Officedowntown Carp, approx 450 sq. ft. has storefront window, available November 1. $900/month includes utilities. Call Paul 613-839-8733 ext 300.

Makeup Lessons- In the comfort of your home!!! Learn new techniques/ update your look. Personal/Group sessions. industrymakeup@gmail.com 613-451-1696.

UP TO 3000 sq.ft., a/c, central heating, low maintenance, parking, common washrooms, Daniel Street, Arnprior. doug. johnston@kingdonholdings. com 613-622-7931

INTERIOR PAINTING Professional Work. Reasonable Rates. Honest . Clean. Free Estimates. References. 613-831-2569 Home 613-355-7938 Cell. NO JOB TO SMALL! $$$NEED MONEY$$$ Do you have a pension plan form an ex-employer? (LIRA) or (lock in RRSP) Call NOW! 1-416-357-9585

CLASSIFIEDS FOR RENT

FOR RENT

of structure. Salvaged buildings, timber and logs for sale. Various size buildings. Fully insured.

John Denton Contracting

(613)283-0949 Cell (613)285-7363

Furnished and Non Furnished rooms Bridlewood. Near buses/ amenities, Would suit mature professionals. Kitchen privileges. $500.00 References required. 613-591-9991 TOWN-

3 Bedrooms, 2.5 Bathrooms, 5 appliances and more, located in established area, on site management office, 323 Steeplechase Dr. (just off Stonehaven Dr) Kanata, K2M 2N6, call 613-592-0548 Perth- rural 2 br home comfortable secluded-well-treed lot, near Brooke Valley. 2 br, appliances, open plan kitchen/ living area. $750/mo, utilities extra. High-speed-internet avail. Call/text (613)390-0767 (dave@ warmth.ca).

STORAGE Winter Storage for Boats, Cars & more, also available Mini Storage Units 10x20 $120/ month Richmond/North Gower Area. Call (613)880-0494.

FOR SALE #1A STEEL BUILDING SALE! Save up to 60% on your new garage, showp or warehouse 25x30 $8700 42x60 $15250! Other sizes available! 6 different colours available! 40 year warranty! FREE shipping for the first 20 callers! 1-800-457-2206 www.crownsteelbuildings.ca Cedar (white), quality lumber, most sizes, decking, T&G, channel rustic. Also huge bundles of cedar slabs ($45) and large bags of shavings ($35). w w w. s c o u t e n w h i t e c e d a r. c a (613)283-3629. Disability Products. Buy and Sell stair lifts, scooters, bath lifts, patient lifts, hospital beds, etc. Call Silver Cross Ottawa (613)231-3549. ELECTRIC GOLF Cart in excellent condition with back seat. Asking $ 3,000 or BO, can be seen in Renfrew area. Call 613-898-0298. FOR SALE, Team - Percheron mares. Heavy horse hardness, sleighs, wagons and other horse related items. 613-623-3509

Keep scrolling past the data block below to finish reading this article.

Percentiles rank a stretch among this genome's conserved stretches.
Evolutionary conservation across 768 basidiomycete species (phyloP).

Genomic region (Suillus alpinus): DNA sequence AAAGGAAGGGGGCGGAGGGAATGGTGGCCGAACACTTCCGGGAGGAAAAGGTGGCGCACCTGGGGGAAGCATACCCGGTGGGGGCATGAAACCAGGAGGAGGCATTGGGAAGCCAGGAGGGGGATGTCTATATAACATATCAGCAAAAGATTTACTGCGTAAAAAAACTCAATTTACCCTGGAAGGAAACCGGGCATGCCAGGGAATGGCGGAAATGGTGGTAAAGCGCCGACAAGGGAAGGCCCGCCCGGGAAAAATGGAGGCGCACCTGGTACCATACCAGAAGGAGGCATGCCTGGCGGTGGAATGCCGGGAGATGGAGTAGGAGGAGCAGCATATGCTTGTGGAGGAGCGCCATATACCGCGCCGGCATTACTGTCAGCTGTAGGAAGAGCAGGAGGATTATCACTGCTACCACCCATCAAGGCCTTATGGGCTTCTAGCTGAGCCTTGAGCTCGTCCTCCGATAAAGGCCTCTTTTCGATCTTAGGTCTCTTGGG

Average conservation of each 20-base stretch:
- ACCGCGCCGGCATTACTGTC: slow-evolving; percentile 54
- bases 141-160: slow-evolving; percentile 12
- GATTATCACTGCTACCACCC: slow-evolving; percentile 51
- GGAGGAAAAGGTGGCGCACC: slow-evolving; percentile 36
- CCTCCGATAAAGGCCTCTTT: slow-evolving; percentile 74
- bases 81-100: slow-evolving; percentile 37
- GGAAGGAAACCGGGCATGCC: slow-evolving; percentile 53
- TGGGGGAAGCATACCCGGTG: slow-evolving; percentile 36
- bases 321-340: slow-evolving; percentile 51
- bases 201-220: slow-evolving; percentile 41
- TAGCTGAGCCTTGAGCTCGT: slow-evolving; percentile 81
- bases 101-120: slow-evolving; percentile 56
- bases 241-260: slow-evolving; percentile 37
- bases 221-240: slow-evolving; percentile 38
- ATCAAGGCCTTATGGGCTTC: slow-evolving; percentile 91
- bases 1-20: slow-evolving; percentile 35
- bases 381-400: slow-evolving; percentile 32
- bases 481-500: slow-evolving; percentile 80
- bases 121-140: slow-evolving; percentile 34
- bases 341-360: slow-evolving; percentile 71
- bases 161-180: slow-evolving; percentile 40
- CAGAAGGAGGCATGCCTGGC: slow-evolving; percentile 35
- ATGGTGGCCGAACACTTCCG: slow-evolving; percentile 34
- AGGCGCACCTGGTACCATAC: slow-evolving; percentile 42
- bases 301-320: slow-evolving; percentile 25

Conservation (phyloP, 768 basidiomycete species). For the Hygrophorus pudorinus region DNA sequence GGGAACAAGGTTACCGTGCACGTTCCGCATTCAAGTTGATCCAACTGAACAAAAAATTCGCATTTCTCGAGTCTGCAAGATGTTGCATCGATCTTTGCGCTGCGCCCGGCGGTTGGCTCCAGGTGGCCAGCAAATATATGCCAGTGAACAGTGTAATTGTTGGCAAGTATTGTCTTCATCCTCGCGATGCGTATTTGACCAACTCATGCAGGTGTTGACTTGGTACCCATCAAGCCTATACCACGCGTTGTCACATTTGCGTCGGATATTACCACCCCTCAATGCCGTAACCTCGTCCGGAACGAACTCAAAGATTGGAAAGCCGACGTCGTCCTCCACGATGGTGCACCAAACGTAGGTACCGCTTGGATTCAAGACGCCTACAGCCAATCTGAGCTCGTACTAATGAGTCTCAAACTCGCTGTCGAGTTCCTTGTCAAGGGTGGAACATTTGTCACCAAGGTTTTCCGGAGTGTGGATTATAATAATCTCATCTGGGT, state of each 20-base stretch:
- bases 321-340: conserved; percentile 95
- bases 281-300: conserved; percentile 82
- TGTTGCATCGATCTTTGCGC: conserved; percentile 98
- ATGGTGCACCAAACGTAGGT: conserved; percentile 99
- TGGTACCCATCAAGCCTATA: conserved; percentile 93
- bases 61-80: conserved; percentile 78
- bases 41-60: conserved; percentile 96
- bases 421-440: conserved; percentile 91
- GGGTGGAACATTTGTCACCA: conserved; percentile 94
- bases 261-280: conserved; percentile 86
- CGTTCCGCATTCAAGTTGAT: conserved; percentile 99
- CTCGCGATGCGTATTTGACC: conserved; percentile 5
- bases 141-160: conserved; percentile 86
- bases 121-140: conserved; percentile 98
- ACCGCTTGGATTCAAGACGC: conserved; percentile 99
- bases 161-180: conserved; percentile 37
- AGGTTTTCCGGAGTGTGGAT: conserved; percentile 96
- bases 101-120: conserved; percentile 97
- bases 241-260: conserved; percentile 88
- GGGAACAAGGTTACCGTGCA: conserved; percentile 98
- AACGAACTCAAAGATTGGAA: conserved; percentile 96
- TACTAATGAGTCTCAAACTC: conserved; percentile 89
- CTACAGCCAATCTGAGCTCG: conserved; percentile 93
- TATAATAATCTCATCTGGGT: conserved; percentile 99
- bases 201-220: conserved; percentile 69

CharityFundraisingEvents.com 0906.CL374644

We offer competitive compensation packages, flexible, friendly working environment with many unique projects and learning opportunities. To apply, please submit your resume to: info@bodescabinets.com or fax to 613-622-1219.

HEAVY EQUIPMENT MECHANICS, AND 310 T MECHANICS.

We thank everyone for applying, however only those candidates who are qualified will be contacted for an interview.

Please fax resume to 613-253-0071 Or Email Careers@ThomasCavanagh.ca

Hot tub, Hydro Pool model 575 Platinum Edition, excellent condition, $3,500. Call 613-257-8484. *HOT TUB (SPA) CoversBest Price. Best quality. All shapes and colours. Call 1-866-652-6837. www.thecoverguy.com/newspaper Reward $2000 for information about person responsible for missing items in Hopetown Lanark Highlands, first week of October 2012. John Deere D120 Lawn Tractor, Red Spinner Knob on Steering Wheel, STIHL 026 Chainsaw Orange Case, GameFisher 30Lb12v Electric Trolling Motor, Ridgi-Cordless Drill and Sazwall. (613)836-7532 or Kijiji Ad 420504573. Winter tires for sale. Good Year Ultra Grip Ice 225/60r/16 with rims that were on an Out-back (613)253-6087.

HELP WANTED AZ DRIVERS enjoy the advantage of driving for a leading international truckload carrier - great pay, benefits and bonuses; steady miles; driver friend-ly freight; safe equipment; and weekly pay. Ask about our TEXAS Team program and our Lease Program! Just a few reasons why Celadon Canada was voted One of the Best Fleets to Drive For in North America for 2012! Hiring Company Drivers & Owner Operators. Cross-Border & Intra-Canada Lanes. Call recruiting at 1-800-332-0515 www.celadoncanada.com

EARN EXTRA INCOME! Carrier contractors needed for early am newspaper home delivery in Kanata and Stittsville, 7 days/week. Vehicle a must. $500-$950+/MONTH 613-592-9786